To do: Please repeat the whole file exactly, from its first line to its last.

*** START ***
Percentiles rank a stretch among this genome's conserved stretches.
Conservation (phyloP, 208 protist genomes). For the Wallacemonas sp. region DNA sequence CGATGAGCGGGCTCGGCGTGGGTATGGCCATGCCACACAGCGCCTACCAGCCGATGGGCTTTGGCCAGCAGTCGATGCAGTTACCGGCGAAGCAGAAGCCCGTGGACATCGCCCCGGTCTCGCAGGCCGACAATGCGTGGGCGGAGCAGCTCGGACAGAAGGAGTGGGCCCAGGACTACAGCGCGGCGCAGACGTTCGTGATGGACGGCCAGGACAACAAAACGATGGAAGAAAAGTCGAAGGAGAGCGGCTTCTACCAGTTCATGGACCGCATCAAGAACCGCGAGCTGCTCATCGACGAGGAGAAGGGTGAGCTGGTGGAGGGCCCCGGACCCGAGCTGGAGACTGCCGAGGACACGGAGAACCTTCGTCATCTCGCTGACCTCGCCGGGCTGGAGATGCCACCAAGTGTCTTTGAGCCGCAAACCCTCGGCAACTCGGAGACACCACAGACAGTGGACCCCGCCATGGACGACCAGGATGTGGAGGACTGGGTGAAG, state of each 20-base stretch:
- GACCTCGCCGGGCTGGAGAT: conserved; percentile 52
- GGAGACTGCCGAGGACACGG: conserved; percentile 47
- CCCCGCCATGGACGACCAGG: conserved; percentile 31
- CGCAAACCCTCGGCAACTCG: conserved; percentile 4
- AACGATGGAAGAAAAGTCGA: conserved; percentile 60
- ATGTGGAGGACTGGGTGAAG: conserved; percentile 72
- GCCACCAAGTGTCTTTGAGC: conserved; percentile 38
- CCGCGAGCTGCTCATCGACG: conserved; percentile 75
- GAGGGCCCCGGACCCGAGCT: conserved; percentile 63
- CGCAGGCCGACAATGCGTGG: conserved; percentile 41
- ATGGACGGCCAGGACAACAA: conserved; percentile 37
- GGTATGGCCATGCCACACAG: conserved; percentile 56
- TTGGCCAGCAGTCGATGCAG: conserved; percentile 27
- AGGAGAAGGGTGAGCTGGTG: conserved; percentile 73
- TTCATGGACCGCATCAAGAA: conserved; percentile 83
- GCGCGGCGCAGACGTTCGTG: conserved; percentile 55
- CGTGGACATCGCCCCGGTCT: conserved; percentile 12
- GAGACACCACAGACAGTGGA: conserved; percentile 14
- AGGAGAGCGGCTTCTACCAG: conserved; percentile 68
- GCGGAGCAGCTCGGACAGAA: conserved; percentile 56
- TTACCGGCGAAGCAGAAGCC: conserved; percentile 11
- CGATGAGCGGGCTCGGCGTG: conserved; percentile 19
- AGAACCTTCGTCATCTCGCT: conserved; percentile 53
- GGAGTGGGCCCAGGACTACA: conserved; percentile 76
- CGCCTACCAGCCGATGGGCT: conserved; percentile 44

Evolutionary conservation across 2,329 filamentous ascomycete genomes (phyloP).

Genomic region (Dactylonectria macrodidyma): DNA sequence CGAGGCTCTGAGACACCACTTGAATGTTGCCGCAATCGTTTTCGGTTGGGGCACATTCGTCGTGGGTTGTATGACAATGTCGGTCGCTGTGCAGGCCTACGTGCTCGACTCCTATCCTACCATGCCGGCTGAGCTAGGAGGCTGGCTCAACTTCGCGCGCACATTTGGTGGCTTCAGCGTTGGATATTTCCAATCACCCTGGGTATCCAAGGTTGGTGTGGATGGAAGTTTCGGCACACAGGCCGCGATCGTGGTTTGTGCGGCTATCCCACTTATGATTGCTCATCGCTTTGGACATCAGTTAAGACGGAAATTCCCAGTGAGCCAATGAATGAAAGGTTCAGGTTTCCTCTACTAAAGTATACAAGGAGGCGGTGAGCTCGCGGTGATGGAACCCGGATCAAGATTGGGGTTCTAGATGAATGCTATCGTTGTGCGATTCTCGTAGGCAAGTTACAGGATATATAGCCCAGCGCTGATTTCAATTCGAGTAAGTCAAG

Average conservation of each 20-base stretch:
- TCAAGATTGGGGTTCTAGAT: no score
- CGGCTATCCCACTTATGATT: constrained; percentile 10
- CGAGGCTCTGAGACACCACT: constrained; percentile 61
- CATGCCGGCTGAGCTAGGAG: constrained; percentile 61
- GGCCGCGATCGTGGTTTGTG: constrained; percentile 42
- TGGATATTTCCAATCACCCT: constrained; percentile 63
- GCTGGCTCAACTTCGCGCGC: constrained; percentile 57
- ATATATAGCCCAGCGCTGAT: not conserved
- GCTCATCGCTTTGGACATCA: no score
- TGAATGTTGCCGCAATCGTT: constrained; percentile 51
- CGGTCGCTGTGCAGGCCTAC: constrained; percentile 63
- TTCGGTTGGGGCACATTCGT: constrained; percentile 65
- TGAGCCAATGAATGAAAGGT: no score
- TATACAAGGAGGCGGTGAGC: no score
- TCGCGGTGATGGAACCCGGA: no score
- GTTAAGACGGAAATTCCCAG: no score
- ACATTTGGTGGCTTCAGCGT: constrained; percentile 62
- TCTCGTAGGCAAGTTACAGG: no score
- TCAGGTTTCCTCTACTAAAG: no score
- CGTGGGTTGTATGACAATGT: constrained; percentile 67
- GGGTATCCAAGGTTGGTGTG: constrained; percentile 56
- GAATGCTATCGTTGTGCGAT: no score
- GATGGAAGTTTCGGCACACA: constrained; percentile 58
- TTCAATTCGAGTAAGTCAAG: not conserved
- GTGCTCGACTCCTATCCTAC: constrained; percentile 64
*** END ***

Percentiles rank a stretch among this genome's conserved stretches.
Conservation (phyloP, 208 protist genomes). For the Wallacemonas sp. region DNA sequence CGATGAGCGGGCTCGGCGTGGGTATGGCCATGCCACACAGCGCCTACCAGCCGATGGGCTTTGGCCAGCAGTCGATGCAGTTACCGGCGAAGCAGAAGCCCGTGGACATCGCCCCGGTCTCGCAGGCCGACAATGCGTGGGCGGAGCAGCTCGGACAGAAGGAGTGGGCCCAGGACTACAGCGCGGCGCAGACGTTCGTGATGGACGGCCAGGACAACAAAACGATGGAAGAAAAGTCGAAGGAGAGCGGCTTCTACCAGTTCATGGACCGCATCAAGAACCGCGAGCTGCTCATCGACGAGGAGAAGGGTGAGCTGGTGGAGGGCCCCGGACCCGAGCTGGAGACTGCCGAGGACACGGAGAACCTTCGTCATCTCGCTGACCTCGCCGGGCTGGAGATGCCACCAAGTGTCTTTGAGCCGCAAACCCTCGGCAACTCGGAGACACCACAGACAGTGGACCCCGCCATGGACGACCAGGATGTGGAGGACTGGGTGAAG, state of each 20-base stretch:
- GACCTCGCCGGGCTGGAGAT: conserved; percentile 52
- GGAGACTGCCGAGGACACGG: conserved; percentile 47
- CCCCGCCATGGACGACCAGG: conserved; percentile 31
- CGCAAACCCTCGGCAACTCG: conserved; percentile 4
- AACGATGGAAGAAAAGTCGA: conserved; percentile 60
- ATGTGGAGGACTGGGTGAAG: conserved; percentile 72
- GCCACCAAGTGTCTTTGAGC: conserved; percentile 38
- CCGCGAGCTGCTCATCGACG: conserved; percentile 75
- GAGGGCCCCGGACCCGAGCT: conserved; percentile 63
- CGCAGGCCGACAATGCGTGG: conserved; percentile 41
- ATGGACGGCCAGGACAACAA: conserved; percentile 37
- GGTATGGCCATGCCACACAG: conserved; percentile 56
- TTGGCCAGCAGTCGATGCAG: conserved; percentile 27
- AGGAGAAGGGTGAGCTGGTG: conserved; percentile 73
- TTCATGGACCGCATCAAGAA: conserved; percentile 83
- GCGCGGCGCAGACGTTCGTG: conserved; percentile 55
- CGTGGACATCGCCCCGGTCT: conserved; percentile 12
- GAGACACCACAGACAGTGGA: conserved; percentile 14
- AGGAGAGCGGCTTCTACCAG: conserved; percentile 68
- GCGGAGCAGCTCGGACAGAA: conserved; percentile 56
- TTACCGGCGAAGCAGAAGCC: conserved; percentile 11
- CGATGAGCGGGCTCGGCGTG: conserved; percentile 19
- AGAACCTTCGTCATCTCGCT: conserved; percentile 53
- GGAGTGGGCCCAGGACTACA: conserved; percentile 76
- CGCCTACCAGCCGATGGGCT: conserved; percentile 44

Evolutionary conservation across 2,329 filamentous ascomycete genomes (phyloP).

Genomic region (Dactylonectria macrodidyma): DNA sequence CGAGGCTCTGAGACACCACTTGAATGTTGCCGCAATCGTTTTCGGTTGGGGCACATTCGTCGTGGGTTGTATGACAATGTCGGTCGCTGTGCAGGCCTACGTGCTCGACTCCTATCCTACCATGCCGGCTGAGCTAGGAGGCTGGCTCAACTTCGCGCGCACATTTGGTGGCTTCAGCGTTGGATATTTCCAATCACCCTGGGTATCCAAGGTTGGTGTGGATGGAAGTTTCGGCACACAGGCCGCGATCGTGGTTTGTGCGGCTATCCCACTTATGATTGCTCATCGCTTTGGACATCAGTTAAGACGGAAATTCCCAGTGAGCCAATGAATGAAAGGTTCAGGTTTCCTCTACTAAAGTATACAAGGAGGCGGTGAGCTCGCGGTGATGGAACCCGGATCAAGATTGGGGTTCTAGATGAATGCTATCGTTGTGCGATTCTCGTAGGCAAGTTACAGGATATATAGCCCAGCGCTGATTTCAATTCGAGTAAGTCAAG

Average conservation of each 20-base stretch:
- TCAAGATTGGGGTTCTAGAT: no score
- CGGCTATCCCACTTATGATT: constrained; percentile 10
- CGAGGCTCTGAGACACCACT: constrained; percentile 61
- CATGCCGGCTGAGCTAGGAG: constrained; percentile 61
- GGCCGCGATCGTGGTTTGTG: constrained; percentile 42
- TGGATATTTCCAATCACCCT: constrained; percentile 63
- GCTGGCTCAACTTCGCGCGC: constrained; percentile 57
- ATATATAGCCCAGCGCTGAT: not conserved
- GCTCATCGCTTTGGACATCA: no score
- TGAATGTTGCCGCAATCGTT: constrained; percentile 51
- CGGTCGCTGTGCAGGCCTAC: constrained; percentile 63
- TTCGGTTGGGGCACATTCGT: constrained; percentile 65
- TGAGCCAATGAATGAAAGGT: no score
- TATACAAGGAGGCGGTGAGC: no score
- TCGCGGTGATGGAACCCGGA: no score
- GTTAAGACGGAAATTCCCAG: no score
- ACATTTGGTGGCTTCAGCGT: constrained; percentile 62
- TCTCGTAGGCAAGTTACAGG: no score
- TCAGGTTTCCTCTACTAAAG: no score
- CGTGGGTTGTATGACAATGT: constrained; percentile 67
- GGGTATCCAAGGTTGGTGTG: constrained; percentile 56
- GAATGCTATCGTTGTGCGAT: no score
- GATGGAAGTTTCGGCACACA: constrained; percentile 58
- TTCAATTCGAGTAAGTCAAG: not conserved
- GTGCTCGACTCCTATCCTAC: constrained; percentile 64